Risk Aversion, Road Choice, and the One-Armed Bandit Problem

The authors theoretically analyze the use of advanced traveler information systems for driver road choice for the risk-averse who, over time, learn rationally in a simple setting. The one-armed bandit problem is studied, in which either a random or a safe road is selected by a driver day after day. The authors envisioned four different information regimes. On a random road, in order to acquire information on the road, a locally informed driver needs to select one first, while travel time is known with certainty beforehand by the visionary driver. The authors also envision two intermediary (fully and globally) information regimes. Individual benefits with respect to individual risk aversion, as well as optimal strategies, are compared by the authors after all four regimes are analyzed. Risk aversion impact on dynamic optimal strategies is also illustrated by a numerical example.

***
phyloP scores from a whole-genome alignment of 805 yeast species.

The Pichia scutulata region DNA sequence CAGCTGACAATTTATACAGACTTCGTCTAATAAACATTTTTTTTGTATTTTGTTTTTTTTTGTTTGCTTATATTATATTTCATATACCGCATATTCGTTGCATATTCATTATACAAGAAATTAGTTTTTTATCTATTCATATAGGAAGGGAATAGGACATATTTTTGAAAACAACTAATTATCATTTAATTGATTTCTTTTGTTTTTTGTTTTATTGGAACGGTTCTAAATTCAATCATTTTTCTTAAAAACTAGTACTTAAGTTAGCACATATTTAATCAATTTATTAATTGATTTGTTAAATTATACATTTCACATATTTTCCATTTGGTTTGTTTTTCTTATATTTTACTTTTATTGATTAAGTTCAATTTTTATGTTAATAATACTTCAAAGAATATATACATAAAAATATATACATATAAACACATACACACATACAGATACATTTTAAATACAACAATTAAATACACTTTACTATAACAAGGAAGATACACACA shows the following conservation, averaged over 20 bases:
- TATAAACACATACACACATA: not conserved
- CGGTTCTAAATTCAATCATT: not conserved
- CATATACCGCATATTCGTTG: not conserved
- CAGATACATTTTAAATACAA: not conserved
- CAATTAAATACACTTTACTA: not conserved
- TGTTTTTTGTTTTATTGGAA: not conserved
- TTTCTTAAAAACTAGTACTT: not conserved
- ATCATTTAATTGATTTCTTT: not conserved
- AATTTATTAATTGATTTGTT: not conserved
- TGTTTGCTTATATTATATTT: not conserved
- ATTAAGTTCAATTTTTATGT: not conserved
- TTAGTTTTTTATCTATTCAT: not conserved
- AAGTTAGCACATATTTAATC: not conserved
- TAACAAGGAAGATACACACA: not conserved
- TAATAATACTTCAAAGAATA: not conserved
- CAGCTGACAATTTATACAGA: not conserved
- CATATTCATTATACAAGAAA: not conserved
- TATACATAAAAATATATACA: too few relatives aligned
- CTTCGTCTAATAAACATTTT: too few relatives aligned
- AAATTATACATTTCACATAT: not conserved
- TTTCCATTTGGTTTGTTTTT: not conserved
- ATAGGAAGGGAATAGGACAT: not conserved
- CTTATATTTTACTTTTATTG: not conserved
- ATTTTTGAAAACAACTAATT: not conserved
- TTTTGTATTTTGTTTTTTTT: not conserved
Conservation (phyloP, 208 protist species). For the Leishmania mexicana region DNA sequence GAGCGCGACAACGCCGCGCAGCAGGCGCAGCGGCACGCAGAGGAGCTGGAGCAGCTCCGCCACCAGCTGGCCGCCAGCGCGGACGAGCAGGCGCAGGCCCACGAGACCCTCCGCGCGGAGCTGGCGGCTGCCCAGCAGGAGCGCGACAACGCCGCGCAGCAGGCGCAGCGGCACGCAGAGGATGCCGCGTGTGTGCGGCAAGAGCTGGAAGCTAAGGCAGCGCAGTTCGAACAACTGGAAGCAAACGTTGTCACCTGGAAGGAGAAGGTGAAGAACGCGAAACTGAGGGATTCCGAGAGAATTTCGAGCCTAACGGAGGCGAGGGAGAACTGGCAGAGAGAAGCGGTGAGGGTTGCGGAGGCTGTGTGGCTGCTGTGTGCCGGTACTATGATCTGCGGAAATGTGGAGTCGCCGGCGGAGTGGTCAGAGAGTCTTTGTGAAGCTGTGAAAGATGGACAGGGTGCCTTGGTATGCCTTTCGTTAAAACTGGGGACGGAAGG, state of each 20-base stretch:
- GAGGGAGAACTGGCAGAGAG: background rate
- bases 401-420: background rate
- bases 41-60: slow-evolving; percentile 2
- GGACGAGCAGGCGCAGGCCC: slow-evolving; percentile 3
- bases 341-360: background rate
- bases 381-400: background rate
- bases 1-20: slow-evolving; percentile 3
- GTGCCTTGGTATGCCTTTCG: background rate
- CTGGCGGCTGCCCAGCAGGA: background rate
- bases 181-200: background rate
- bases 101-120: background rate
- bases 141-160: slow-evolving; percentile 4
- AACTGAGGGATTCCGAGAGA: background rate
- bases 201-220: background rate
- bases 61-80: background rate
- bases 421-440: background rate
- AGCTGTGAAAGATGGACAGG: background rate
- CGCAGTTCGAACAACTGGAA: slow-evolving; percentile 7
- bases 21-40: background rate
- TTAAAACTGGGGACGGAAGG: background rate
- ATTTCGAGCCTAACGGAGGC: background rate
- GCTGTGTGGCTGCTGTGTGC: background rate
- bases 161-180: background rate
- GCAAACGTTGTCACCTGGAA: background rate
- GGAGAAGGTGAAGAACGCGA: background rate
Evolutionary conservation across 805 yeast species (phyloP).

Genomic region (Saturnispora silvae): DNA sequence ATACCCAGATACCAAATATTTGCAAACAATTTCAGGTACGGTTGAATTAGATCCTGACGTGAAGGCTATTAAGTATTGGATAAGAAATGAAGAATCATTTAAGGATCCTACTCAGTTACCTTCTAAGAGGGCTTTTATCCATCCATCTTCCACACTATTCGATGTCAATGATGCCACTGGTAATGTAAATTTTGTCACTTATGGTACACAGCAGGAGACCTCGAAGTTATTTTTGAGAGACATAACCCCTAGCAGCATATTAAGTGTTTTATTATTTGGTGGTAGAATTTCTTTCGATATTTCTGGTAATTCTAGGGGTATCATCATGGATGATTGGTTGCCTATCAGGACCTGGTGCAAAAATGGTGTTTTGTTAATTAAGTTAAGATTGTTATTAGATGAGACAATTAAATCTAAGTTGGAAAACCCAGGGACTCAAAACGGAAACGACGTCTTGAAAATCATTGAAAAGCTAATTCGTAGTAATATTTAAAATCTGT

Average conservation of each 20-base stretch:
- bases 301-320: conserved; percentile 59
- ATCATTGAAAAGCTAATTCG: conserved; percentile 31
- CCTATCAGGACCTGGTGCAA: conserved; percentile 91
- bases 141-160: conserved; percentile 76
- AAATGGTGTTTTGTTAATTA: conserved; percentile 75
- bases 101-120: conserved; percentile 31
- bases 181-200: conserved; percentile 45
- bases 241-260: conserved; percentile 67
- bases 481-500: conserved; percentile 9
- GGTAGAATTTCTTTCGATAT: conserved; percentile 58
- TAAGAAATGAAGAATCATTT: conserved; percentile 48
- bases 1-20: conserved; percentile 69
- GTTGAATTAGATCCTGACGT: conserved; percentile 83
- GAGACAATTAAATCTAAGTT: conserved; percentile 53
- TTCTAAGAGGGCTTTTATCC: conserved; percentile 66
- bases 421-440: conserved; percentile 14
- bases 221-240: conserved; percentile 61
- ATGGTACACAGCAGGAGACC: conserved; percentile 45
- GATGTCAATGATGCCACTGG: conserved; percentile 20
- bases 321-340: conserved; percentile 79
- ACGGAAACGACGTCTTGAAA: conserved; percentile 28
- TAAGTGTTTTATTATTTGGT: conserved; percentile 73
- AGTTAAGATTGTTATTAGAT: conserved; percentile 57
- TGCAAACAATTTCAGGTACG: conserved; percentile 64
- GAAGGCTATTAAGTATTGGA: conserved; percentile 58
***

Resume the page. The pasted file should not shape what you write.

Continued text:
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  • Authors:
    • Chancelier, Jean-Philippe
    • De Lara, Michel
    • de Palma, Andre
  • Publication Date: 2007-2


  • English

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  • Accession Number: 01049866
  • Record Type: Publication
  • Files: TRIS
  • Created Date: Apr 30 2007 5:34PM